When people hear the word ‘ultrasound’, they immediately think of pregnancy. But did you know that ultrasound is one of the most common and effective methods of detecting deep vein thrombosis?
It’s true that physicians have a number of ways to produce an image of the inside of a patient’s body; however, x-rays only show bony elements, and MRIs can be extremely time-consuming and expensive. Ultrasounds, on the other hand, can be performed directly at the point of care and usually only cost a few hundred dollars before insurance.
It’s this precise accessibility that has given rise to a new market. Ultrasound machines have rapidly gotten smaller, sleeker, and less expensive. Once thought of as enormously complex and costly instruments, ultrasounds today can often fit in the palm of your hand. This new portability and price decrease, along with the non-invasive nature of the ultrasound, have blurred the lines between ultrasounds as a medical instrument and a consumer tool.
Manufacturers are currently navigating the changing waters. They aren’t yet recommending that consumers buy mobile ultrasound machines, but they aren’t forbidding it either. So the question is, can you use a mobile ultrasound device to diagnose your own DVT?
How Does an Ultrasound Detect DVT?
Physicians typically use either Doppler ultrasound or duplex ultrasound to accurately detect deep vein thrombosis.
Doppler ultrasound bounces high-frequency sound waves off of circulating blood vessels to estimate blood flow. Duplex ultrasound, meanwhile, combines both traditional and Doppler ultrasounds to create a colored, 2-dimensional image that more effectively visualizes blood flow.
From there, doctors can assess potential blockages, clots, and other vein issues in the patient by evaluating whether proper blood flow exists in the imaged region.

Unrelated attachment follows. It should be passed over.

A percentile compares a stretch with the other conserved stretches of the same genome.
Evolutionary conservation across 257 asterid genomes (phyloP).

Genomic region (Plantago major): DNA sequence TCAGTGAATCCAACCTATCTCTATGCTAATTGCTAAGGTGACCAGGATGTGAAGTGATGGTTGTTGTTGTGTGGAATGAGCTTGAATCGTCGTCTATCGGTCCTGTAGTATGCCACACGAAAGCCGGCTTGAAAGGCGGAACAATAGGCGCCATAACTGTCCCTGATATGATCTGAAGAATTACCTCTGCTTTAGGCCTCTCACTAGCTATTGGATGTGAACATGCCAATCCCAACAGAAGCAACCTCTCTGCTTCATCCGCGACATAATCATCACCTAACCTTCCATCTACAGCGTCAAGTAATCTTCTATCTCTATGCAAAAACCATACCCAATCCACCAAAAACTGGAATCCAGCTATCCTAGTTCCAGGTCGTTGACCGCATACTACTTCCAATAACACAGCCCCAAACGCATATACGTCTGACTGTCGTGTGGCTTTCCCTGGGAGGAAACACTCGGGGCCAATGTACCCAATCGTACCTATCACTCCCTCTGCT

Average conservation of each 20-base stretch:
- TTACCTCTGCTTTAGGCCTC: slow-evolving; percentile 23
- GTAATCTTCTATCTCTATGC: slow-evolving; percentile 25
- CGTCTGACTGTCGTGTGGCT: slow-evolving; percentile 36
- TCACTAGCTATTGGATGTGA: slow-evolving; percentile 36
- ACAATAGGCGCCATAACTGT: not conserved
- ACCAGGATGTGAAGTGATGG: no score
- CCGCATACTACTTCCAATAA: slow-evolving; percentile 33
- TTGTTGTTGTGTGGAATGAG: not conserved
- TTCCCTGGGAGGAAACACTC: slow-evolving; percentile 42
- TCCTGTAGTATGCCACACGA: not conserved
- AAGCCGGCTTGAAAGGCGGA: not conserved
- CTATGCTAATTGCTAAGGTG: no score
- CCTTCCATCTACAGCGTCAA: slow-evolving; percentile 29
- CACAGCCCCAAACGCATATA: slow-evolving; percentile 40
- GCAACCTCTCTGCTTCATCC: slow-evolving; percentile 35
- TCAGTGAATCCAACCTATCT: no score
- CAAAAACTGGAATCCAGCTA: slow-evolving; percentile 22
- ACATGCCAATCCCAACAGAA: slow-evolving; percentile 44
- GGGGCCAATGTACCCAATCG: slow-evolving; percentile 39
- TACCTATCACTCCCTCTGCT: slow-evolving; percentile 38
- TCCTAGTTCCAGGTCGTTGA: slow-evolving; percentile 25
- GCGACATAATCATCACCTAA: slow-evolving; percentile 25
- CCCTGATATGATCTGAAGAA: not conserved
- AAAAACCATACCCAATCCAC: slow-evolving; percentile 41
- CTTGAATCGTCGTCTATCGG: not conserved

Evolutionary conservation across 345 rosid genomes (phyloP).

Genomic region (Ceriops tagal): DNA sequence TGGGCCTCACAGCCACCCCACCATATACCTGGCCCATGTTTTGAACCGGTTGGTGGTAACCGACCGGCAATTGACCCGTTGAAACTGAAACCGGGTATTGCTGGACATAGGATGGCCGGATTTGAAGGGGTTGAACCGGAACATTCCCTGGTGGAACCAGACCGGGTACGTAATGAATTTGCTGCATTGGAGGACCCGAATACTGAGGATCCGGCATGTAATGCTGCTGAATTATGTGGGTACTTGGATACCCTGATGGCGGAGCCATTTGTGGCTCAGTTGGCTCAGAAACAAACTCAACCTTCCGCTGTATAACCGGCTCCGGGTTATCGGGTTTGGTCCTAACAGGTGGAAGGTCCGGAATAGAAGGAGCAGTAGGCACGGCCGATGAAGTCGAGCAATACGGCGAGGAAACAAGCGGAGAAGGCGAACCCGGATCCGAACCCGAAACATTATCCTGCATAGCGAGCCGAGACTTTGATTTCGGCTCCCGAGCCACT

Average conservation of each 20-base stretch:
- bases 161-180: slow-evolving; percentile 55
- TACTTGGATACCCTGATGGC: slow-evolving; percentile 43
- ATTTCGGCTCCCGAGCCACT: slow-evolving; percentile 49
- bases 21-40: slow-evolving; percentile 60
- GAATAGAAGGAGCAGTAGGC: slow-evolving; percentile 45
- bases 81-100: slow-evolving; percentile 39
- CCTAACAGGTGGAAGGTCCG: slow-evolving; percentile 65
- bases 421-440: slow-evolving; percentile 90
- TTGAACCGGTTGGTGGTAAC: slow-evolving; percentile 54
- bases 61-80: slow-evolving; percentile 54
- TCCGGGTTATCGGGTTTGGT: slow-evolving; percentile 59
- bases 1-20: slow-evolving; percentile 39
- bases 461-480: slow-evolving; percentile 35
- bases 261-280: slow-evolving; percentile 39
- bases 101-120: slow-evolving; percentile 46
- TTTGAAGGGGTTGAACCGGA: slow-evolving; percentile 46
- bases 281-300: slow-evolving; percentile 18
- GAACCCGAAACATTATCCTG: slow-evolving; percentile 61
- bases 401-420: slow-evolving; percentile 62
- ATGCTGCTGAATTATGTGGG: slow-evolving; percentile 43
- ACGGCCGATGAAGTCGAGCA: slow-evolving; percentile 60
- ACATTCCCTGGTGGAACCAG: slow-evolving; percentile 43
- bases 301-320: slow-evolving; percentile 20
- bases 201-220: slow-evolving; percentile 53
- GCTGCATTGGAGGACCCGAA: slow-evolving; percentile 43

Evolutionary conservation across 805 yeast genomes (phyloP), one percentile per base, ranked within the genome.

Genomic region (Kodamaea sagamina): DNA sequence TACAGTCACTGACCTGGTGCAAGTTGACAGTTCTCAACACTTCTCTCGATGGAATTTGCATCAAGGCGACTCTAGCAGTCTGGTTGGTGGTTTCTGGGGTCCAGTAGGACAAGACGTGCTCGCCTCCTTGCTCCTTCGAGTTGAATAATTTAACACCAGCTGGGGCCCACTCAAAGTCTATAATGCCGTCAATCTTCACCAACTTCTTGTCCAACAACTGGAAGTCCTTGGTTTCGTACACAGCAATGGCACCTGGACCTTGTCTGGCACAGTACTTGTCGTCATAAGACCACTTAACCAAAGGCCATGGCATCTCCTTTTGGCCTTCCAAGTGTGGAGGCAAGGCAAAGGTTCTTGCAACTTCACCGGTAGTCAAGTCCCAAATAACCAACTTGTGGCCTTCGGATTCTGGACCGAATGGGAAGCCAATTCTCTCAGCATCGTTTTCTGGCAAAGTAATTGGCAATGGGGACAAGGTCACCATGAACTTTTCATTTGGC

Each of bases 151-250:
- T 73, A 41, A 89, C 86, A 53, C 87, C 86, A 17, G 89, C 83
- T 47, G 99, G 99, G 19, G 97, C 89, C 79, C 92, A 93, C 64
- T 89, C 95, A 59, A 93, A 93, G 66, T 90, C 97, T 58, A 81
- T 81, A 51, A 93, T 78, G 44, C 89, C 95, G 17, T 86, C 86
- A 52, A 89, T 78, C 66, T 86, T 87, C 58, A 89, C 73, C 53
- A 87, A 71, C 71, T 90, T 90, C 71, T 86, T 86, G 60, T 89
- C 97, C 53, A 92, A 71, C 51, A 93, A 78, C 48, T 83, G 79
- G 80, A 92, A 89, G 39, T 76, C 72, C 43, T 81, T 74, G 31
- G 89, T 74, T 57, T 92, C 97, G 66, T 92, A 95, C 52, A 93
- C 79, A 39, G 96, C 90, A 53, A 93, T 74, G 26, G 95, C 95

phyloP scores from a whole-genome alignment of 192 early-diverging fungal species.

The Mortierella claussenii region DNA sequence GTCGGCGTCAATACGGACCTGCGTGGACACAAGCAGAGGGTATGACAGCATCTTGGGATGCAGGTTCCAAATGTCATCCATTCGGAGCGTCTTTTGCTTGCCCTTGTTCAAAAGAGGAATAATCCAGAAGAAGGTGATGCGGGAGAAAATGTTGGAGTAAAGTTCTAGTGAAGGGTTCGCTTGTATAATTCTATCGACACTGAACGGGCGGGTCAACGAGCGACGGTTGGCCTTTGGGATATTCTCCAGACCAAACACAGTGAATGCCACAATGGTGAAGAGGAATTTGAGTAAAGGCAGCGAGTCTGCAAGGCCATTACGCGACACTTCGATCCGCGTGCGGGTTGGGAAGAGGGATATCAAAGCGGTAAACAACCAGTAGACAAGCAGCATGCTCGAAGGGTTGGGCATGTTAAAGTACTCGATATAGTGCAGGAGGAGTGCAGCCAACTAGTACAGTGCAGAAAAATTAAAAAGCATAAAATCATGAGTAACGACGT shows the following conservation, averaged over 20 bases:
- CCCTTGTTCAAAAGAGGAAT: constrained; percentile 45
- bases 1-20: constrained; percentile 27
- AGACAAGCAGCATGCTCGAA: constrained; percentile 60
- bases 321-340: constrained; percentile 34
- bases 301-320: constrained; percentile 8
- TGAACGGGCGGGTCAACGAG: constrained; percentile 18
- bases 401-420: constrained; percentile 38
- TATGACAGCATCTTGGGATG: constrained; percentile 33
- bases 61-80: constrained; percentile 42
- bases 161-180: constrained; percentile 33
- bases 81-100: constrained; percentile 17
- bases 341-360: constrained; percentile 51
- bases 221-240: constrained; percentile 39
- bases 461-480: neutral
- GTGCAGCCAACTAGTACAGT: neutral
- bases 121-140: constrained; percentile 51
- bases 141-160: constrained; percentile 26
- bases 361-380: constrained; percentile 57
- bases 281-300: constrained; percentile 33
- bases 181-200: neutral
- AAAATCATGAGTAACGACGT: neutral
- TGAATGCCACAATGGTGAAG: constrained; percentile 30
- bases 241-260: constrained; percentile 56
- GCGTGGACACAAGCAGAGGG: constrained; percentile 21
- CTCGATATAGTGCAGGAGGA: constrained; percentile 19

An ultrasound test is fast, non-invasive, and highly effective.
One Minute Ultrasound
This is an instructional app found inside the iTunes store. It contains lessons and video content describing proper ultrasound technique, but it does not offer any ultrasound capabilities. While technology has progressed quickly, beware of any app that claims or suggests that it can turn your mobile device into an ultrasound machine. This capability simply isn’t available yet.
Vscan by GEHealth
This portable ultrasound device costs roughly $7,000 and weighs about one pound. The Vscan offers a color flow mode, features two transducers for both shallow and deep imaging, and automatically optimizes captured images.
MobiUS Ultrasound by Mobisante
This device is often marketed as the “smartphone ultrasound”, though the description can be misleading. The MobiUS is a mobile ultrasound device that doubles as a cell phone, running off of an old Toshiba TG01. This device costs upwards of $7,000, however, Mobisante expects to have a standalone model available soon that will plug into iPhones, iPads, and Android devices.
Ultrasound Therapy Devices
Ultrasound therapy stimulates human tissue below the surface of the skin in order to aid in healing sprains, strains, joint inflammation, and more. Ultrasound therapy devices are widely available for as little as $100 but offer no imaging capabilities.
Should I Buy My Own Ultrasound Machine?
While the new accessibility of ultrasound is exciting for consumers everywhere, the technology is not ready for the mass market. Manufacturers of portable ultrasound devices—though they don’t strictly forbid it—currently caution against home use by non-physicians.
Reading an ultrasound scan for vein disorders requires highly specialized training. It’s unlikely that home ultrasound will ever provide more than a chance for expectant mothers to get a cursory glance at their babies, let alone a chance for patients to diagnose their ailments with any level of accuracy.
The market could have a future, however, if we realign our expectations. Some experts have forecasted the world where patients perform their own scans at home and send the results to their doctor for analysis, which could become a significant cost and time-saving measure.
For now, if you suffer from frequent bouts of deep vein thrombosis, it’s still much more cost-effective and accurate to seek the consult of a medical professional.